One guy in the audience said clear coats have additives for UV, otherwise the clear would degrade rapidly. Solid colors are better obviously and may have UV additives as well.
     
    Last edited: Apr 28, 2008
  15. Apr 28, 2008 #15

    Midniteoyl

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    Thought about aluminum too.. but as the 'barrier' coat, not top.. The problem then arises with were to place antenna on fiberglass planes. I mean, thats a big plus being able to place them internally. Carbon planes I guess it doesn't matter too much...

    But, as said above, aluminum transfers heat more readily, so it wouldn't be very good on composites as a top coat..
     
  16. Apr 28, 2008 #16

    Midniteoyl

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    As an aside.. what about adding ceramics to the paint? Supposedly they help stop heat transfer, little bit of sound deading, and reject UV. The texture of the paint is suppose to be 'velvety' or like suede with millions of tiny 'bumps' in the finish (if used in the top coat). Wouldnt these 'bumps' help keep the boundery layer attached to the wings kinda like 'shark skin'? Would be interesting to test...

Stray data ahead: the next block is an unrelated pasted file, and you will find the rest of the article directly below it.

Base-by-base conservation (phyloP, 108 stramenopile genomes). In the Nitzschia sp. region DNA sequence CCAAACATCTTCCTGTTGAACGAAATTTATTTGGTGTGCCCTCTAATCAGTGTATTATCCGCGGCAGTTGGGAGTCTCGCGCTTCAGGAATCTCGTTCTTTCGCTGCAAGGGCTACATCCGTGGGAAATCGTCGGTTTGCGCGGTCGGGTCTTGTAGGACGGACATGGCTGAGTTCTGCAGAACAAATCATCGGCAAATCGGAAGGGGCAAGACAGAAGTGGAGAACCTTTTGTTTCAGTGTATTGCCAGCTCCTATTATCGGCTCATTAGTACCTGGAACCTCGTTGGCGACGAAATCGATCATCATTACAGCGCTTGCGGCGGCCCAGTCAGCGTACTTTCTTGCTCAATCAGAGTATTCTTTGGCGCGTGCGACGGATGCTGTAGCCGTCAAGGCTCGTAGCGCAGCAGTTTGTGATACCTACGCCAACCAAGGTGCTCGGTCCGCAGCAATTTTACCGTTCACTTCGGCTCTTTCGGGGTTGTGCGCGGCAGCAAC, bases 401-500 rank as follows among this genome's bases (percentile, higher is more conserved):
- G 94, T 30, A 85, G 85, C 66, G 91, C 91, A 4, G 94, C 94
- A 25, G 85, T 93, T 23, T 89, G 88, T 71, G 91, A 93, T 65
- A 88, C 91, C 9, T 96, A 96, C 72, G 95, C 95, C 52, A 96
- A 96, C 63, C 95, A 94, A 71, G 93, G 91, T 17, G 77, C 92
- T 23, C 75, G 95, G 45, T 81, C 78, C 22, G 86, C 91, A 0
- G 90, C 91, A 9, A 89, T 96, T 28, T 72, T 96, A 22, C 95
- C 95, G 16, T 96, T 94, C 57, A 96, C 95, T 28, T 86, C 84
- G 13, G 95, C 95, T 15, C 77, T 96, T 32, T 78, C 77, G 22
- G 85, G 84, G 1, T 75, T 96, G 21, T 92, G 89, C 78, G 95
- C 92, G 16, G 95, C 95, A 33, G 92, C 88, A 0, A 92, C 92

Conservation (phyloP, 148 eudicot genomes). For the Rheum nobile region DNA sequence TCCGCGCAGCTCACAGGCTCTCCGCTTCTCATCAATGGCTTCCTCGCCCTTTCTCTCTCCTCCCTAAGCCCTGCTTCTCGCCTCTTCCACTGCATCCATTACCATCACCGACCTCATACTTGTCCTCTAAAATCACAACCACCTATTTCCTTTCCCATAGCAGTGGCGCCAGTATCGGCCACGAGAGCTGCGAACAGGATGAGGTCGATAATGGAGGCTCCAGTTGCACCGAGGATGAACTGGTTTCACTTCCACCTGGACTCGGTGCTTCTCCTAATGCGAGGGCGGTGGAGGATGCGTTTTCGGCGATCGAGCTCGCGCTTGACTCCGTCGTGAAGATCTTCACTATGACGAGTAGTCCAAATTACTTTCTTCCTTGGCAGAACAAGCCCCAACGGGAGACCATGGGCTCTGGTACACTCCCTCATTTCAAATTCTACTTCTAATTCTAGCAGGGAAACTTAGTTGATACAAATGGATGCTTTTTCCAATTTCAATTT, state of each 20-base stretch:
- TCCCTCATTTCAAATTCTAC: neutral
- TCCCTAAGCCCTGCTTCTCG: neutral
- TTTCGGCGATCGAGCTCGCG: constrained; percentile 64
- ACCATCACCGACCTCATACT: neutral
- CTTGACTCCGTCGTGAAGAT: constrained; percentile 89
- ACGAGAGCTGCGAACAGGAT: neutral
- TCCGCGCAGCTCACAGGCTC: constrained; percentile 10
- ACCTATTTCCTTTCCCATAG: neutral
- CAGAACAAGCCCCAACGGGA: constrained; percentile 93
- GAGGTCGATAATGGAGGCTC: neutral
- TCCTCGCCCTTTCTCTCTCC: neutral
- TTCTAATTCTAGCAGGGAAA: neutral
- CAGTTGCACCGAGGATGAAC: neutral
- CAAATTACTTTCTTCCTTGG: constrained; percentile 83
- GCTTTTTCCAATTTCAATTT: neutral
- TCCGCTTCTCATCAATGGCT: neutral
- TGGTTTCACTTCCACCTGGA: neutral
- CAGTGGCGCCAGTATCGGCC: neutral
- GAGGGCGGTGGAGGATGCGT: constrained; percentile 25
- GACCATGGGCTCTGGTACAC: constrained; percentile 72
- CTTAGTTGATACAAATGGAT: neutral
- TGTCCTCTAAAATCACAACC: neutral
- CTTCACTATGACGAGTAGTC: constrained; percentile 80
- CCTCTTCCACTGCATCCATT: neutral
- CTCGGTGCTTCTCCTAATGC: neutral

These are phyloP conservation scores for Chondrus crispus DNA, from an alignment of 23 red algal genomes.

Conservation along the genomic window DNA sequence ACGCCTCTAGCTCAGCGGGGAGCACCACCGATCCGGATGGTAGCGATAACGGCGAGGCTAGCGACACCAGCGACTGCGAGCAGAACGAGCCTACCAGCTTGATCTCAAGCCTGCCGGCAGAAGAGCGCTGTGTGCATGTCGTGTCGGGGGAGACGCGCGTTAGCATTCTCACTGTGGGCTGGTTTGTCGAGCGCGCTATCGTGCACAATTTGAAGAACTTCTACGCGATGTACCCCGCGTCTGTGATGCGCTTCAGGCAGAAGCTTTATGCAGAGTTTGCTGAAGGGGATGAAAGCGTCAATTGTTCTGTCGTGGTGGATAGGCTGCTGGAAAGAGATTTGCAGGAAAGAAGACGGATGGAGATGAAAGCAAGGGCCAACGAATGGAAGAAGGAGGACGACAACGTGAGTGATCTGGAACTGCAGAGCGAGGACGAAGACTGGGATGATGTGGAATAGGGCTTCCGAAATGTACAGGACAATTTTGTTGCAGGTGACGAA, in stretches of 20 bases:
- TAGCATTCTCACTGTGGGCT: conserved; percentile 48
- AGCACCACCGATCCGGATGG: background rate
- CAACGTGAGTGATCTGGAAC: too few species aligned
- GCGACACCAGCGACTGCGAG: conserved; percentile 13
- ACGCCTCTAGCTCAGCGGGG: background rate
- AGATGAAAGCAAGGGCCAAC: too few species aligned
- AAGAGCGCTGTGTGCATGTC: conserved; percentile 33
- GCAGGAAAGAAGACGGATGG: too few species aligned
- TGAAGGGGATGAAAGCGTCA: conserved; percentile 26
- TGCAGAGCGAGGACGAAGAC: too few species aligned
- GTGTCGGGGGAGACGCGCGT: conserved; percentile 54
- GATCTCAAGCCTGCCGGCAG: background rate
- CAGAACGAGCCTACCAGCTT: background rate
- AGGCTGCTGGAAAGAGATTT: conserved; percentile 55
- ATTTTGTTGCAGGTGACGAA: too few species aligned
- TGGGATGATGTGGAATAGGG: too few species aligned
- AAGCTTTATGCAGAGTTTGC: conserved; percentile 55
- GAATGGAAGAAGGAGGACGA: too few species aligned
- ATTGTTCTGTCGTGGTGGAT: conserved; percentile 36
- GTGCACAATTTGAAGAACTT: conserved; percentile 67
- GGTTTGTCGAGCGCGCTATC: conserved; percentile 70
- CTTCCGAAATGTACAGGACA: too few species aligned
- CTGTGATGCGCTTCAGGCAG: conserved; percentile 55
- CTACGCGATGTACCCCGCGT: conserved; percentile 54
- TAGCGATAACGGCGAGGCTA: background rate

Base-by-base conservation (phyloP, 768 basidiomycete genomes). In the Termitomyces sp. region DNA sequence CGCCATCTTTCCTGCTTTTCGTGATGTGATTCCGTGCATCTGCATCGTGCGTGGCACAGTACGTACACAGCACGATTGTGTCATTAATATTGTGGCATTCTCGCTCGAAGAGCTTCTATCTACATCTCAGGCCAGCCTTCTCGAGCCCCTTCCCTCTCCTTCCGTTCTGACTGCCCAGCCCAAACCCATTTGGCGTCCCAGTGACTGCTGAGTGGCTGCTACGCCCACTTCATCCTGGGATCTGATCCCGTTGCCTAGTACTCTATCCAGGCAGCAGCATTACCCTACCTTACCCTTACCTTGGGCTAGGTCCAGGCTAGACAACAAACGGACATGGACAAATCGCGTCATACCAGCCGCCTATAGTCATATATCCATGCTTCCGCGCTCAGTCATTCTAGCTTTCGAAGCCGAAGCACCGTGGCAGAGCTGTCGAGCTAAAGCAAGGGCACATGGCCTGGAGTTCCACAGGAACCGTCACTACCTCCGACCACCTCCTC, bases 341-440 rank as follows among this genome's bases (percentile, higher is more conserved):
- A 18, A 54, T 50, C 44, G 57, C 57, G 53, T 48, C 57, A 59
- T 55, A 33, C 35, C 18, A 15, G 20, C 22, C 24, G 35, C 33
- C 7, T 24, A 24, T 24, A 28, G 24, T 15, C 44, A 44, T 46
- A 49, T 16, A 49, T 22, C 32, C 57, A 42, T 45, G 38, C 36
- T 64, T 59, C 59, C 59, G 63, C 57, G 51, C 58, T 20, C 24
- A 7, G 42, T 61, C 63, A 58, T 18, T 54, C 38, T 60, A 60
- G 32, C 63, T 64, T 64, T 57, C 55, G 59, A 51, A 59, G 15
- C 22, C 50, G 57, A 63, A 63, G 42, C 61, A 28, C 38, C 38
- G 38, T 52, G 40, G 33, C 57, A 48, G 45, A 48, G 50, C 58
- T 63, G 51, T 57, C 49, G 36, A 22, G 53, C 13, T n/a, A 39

17. Apr 28, 2008 #17

    bmcj

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    I believe Stits has some 100% UV coats in colors and possibly in clear.

    By the way, if things haven't changed, I believe that all white paints still get their "white" from Titanium. I wonder if it is enough to give UV protection...seems like if one metal (aluminum) works, another (titanium) might too.

    Bruce :)
     
  18. Apr 28, 2008 #18

    PTAirco

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    I got the notion of the aluminum powder for composites when I saw the stuff for sale at a Marine West store, presumably for use with resin.
     
  19. Apr 28, 2008 #19

    bmcj

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    Though sometimes hard to find, aluminum powder has always been available for those that wish to mix their own silver coat.
     
  20. Apr 29, 2008 #20

    JMillar

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    The problem with Al powder in terms of availability, is that it's a common pyro ingredient. Many home made fireworks mixes, etc, use aluminum powder since it's a very good fuel. It can even reduce rust in a violent reaction (thermite process). So selling it invites liability.

    I deny whatever you're thinking about how I know that.